Make Healthy Living Easier
A recent report shows Tennessee's health ranking at 47th, the latest in a series of reports on our ill health. The most alarming result of our plummeting health is that the life expectancy of our children's generation will be shorter than our own!
We can and must do better. Ill health doesn't have to be 'the new normal'. In some ways we were healthier two or three decades ago, so we ought to be able to reverse the trends if we know where to focus. Here are some points to consider.
First, medical care is important, but it isn't our ticket to good health. Experts estimate that optimal medical care could reduce premature deaths by about ten percent. At the same time unhealthy behaviors such as tobacco use, poor diet, and physical inactivity cause about 40 percent of early deaths. We need to focus on changing our behavior.
Second, unhealthy behaviors are often intertwined with the culture and fabric of our society. We'd like to think that eating right and exercising is simply a matter of personal choice and responsibility, but in our society unhealthy choices are so much easier.
Unhealthy food and sugary soft drinks are everywhere. They're cheap, tasty, heavily advertised, and quick. Healthier food is often harder to come by—it costs more money and takes extra time. In some neighborhoods, it is far easier to get a sugared soft drink and a bag of chips than a healthy meal.
Most of us know we ought to walk more, but our neighborhoods and daily routines are designed for automobiles, not pedestrians. In some neighborhoods, lack of green space or concern about safety keeps children inside so they don't get normal amounts of activity and play.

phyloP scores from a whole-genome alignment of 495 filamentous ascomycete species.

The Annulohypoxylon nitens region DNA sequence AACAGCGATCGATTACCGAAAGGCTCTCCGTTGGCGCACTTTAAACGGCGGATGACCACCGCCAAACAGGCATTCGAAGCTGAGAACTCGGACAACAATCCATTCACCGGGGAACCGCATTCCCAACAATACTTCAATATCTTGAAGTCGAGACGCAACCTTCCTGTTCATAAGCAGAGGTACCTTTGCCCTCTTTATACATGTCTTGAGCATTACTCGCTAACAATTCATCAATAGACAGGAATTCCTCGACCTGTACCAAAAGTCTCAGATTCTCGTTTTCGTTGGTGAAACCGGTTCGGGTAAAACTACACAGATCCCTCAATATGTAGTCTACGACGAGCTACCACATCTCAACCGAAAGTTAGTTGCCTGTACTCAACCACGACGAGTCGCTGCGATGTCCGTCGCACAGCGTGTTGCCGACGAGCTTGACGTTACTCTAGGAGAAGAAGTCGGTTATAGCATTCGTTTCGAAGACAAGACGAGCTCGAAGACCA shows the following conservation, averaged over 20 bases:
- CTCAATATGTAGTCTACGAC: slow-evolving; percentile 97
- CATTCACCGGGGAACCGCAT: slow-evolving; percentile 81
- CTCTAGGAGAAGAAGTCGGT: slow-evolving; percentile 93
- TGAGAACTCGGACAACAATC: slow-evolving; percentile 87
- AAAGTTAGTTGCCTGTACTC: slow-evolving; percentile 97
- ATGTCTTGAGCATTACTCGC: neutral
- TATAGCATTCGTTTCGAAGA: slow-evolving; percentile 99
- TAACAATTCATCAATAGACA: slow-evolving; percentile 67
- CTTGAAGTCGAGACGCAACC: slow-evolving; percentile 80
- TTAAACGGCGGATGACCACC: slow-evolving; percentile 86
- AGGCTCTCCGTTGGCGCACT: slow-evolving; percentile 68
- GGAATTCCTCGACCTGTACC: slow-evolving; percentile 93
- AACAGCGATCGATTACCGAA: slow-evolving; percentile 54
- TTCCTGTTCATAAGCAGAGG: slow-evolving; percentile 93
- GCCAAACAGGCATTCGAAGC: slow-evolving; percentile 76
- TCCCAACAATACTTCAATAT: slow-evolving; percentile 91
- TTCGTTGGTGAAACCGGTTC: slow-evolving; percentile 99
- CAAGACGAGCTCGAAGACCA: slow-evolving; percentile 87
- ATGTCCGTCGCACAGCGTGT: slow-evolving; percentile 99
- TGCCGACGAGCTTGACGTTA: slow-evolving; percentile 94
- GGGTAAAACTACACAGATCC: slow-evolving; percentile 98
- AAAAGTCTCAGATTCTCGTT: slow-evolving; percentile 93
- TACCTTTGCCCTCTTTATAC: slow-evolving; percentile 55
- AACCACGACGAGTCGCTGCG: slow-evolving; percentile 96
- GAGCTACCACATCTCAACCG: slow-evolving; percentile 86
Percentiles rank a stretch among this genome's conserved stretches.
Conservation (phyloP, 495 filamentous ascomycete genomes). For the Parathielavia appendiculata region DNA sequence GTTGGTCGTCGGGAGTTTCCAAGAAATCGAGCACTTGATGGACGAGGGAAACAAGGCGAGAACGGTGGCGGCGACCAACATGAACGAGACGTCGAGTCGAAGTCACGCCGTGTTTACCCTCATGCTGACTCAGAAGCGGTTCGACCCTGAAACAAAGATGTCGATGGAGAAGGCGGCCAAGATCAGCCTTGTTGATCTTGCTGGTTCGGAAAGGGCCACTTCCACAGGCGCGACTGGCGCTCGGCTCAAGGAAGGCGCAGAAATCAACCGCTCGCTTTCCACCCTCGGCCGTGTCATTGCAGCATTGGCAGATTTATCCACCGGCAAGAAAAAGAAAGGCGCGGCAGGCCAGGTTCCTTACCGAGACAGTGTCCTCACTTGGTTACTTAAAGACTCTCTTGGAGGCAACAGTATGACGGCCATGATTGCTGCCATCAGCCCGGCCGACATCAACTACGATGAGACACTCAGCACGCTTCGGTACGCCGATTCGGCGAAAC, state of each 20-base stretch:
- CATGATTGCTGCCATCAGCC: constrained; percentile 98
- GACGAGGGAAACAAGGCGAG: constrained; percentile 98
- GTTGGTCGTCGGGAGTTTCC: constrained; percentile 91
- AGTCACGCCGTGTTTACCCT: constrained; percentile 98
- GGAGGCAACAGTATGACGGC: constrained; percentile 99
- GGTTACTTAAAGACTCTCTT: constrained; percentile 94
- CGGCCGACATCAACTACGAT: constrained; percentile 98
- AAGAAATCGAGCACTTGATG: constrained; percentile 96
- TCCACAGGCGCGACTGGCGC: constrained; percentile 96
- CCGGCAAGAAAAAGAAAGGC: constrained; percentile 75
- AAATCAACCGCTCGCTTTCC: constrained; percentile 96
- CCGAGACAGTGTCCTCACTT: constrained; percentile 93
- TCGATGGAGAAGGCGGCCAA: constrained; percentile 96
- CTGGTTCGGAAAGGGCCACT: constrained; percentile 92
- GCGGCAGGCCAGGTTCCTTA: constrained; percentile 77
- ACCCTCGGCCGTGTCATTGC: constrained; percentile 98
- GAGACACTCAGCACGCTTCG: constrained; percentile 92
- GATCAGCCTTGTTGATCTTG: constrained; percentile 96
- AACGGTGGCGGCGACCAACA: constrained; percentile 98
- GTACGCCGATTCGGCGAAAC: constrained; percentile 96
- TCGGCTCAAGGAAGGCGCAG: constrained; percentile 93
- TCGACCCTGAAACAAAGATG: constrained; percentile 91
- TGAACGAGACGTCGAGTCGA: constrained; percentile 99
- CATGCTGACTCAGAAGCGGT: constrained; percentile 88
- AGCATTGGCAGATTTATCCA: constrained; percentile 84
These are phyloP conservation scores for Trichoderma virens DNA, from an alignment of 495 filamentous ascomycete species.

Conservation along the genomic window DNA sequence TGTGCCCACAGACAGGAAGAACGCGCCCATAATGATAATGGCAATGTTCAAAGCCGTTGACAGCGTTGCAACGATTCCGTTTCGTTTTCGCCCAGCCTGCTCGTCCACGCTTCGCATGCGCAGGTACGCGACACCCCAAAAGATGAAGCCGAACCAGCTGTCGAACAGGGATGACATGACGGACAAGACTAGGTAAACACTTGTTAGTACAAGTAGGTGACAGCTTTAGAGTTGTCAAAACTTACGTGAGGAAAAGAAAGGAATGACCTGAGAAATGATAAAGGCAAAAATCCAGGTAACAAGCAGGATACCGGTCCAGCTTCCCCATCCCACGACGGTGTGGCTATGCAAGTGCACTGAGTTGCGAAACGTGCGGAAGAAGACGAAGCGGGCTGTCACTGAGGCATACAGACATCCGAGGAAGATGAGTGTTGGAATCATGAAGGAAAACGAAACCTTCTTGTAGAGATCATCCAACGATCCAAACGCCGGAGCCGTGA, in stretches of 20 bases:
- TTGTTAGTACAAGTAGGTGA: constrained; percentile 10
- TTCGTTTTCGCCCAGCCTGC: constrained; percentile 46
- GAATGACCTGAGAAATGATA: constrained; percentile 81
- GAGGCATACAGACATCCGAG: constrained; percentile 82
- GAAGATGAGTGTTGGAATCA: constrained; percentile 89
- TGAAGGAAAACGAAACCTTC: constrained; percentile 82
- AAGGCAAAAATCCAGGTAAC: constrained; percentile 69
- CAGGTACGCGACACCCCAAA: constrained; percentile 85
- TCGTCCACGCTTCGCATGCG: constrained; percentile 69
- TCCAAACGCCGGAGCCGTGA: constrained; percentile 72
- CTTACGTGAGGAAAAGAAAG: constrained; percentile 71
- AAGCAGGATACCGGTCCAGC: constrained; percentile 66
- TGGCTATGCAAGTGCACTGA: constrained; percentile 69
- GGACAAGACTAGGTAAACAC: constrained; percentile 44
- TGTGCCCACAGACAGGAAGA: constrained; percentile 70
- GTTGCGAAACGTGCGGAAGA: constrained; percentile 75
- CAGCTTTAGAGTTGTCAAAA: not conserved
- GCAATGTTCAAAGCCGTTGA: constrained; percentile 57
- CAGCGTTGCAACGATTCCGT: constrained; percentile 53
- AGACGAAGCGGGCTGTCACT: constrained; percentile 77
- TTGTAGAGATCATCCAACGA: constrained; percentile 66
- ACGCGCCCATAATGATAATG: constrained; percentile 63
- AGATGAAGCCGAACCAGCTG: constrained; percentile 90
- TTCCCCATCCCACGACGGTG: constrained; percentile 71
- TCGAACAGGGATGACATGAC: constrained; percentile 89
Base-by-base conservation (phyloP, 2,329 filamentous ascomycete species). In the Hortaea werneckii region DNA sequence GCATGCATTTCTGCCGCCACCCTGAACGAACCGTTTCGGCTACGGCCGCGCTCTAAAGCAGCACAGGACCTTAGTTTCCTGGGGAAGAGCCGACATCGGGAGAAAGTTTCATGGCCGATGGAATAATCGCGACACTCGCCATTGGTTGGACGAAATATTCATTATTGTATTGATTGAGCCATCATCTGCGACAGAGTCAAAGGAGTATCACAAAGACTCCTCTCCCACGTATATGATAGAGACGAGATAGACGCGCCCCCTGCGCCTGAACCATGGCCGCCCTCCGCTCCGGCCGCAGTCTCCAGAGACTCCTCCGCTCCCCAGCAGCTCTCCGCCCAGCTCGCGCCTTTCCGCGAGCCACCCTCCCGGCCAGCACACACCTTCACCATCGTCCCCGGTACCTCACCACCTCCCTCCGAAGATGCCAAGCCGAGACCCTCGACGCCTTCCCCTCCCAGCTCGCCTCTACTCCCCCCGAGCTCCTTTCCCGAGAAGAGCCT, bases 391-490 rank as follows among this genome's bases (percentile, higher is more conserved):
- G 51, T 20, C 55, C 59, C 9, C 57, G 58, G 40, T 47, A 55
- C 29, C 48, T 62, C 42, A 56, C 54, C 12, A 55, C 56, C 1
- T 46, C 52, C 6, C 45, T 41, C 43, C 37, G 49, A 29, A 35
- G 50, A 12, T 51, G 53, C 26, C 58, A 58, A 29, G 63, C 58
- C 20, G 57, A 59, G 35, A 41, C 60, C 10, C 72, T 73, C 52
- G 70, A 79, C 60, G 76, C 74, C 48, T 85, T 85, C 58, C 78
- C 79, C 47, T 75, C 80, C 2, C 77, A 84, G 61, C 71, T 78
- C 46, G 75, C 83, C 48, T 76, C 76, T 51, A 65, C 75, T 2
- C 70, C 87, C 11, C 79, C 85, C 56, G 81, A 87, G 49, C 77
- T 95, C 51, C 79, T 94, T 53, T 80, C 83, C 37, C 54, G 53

It seems like we have built a highway to ill health, while the road to healthier living is narrow and uphill all the way. Motivational programs don't stick. Health clubs are busy for a week or two after New Year's Day, but quickly go back to normal.
How can we do better? We must look for ways to make our environment and culture healthier—to make healthy choices easier. We need to make our food environment richer in healthy foods, and make our physical environment more conducive to walking, biking, and playing.
For our epidemics of poor diet and physical inactivity, we are not yet succeeding, but state and local governments, businesses, schools, and community organizations are starting to make changes. We are beginning to see more physical activity and healthy foods in schools. Smart employers are looking beyond individual wellness and making the workplace more supportive of healthy living. Nashville has made great strides in increasing sidewalks, bikeways, greenways, and parks. Activists are working to make fresh foods available in all parts of town. Some restaurants are offering right-sized portions to support frequent diners who don't want to gain weight.
These examples are just a start. There is much progress yet to be made, but we can succeed in becoming healthier if find ways to create and sustain conditions where healthy choices are easier.